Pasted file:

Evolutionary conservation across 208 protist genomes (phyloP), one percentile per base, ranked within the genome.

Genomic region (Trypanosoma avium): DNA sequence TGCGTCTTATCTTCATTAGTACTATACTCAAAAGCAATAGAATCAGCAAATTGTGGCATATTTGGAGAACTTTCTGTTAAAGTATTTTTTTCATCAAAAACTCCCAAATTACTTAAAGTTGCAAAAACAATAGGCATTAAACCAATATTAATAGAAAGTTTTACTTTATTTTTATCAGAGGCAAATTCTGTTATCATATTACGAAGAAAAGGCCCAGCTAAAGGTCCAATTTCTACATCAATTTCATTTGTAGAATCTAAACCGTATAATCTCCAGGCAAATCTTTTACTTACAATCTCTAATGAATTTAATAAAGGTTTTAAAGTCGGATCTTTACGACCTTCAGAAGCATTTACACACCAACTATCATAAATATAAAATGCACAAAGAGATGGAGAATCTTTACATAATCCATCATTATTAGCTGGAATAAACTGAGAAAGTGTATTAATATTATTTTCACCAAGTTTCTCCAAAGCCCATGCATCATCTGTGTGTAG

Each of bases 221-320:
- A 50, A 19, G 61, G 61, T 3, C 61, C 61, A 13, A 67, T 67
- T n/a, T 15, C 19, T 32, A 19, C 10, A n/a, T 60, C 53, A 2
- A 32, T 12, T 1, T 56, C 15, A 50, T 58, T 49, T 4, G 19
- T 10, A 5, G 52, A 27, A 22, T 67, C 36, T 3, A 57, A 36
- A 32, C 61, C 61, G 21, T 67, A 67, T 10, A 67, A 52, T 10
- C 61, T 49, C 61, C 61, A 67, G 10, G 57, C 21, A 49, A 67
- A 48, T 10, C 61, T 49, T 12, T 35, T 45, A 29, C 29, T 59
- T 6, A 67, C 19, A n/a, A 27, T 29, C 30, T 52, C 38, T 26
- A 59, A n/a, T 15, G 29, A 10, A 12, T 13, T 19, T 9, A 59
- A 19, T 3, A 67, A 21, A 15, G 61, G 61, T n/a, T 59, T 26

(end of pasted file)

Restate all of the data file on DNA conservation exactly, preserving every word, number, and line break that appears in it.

Evolutionary conservation across 208 protist genomes (phyloP), one percentile per base, ranked within the genome.

Genomic region (Trypanosoma avium): DNA sequence TGCGTCTTATCTTCATTAGTACTATACTCAAAAGCAATAGAATCAGCAAATTGTGGCATATTTGGAGAACTTTCTGTTAAAGTATTTTTTTCATCAAAAACTCCCAAATTACTTAAAGTTGCAAAAACAATAGGCATTAAACCAATATTAATAGAAAGTTTTACTTTATTTTTATCAGAGGCAAATTCTGTTATCATATTACGAAGAAAAGGCCCAGCTAAAGGTCCAATTTCTACATCAATTTCATTTGTAGAATCTAAACCGTATAATCTCCAGGCAAATCTTTTACTTACAATCTCTAATGAATTTAATAAAGGTTTTAAAGTCGGATCTTTACGACCTTCAGAAGCATTTACACACCAACTATCATAAATATAAAATGCACAAAGAGATGGAGAATCTTTACATAATCCATCATTATTAGCTGGAATAAACTGAGAAAGTGTATTAATATTATTTTCACCAAGTTTCTCCAAAGCCCATGCATCATCTGTGTGTAG

Each of bases 221-320:
- A 50, A 19, G 61, G 61, T 3, C 61, C 61, A 13, A 67, T 67
- T n/a, T 15, C 19, T 32, A 19, C 10, A n/a, T 60, C 53, A 2
- A 32, T 12, T 1, T 56, C 15, A 50, T 58, T 49, T 4, G 19
- T 10, A 5, G 52, A 27, A 22, T 67, C 36, T 3, A 57, A 36
- A 32, C 61, C 61, G 21, T 67, A 67, T 10, A 67, A 52, T 10
- C 61, T 49, C 61, C 61, A 67, G 10, G 57, C 21, A 49, A 67
- A 48, T 10, C 61, T 49, T 12, T 35, T 45, A 29, C 29, T 59
- T 6, A 67, C 19, A n/a, A 27, T 29, C 30, T 52, C 38, T 26
- A 59, A n/a, T 15, G 29, A 10, A 12, T 13, T 19, T 9, A 59
- A 19, T 3, A 67, A 21, A 15, G 61, G 61, T n/a, T 59, T 26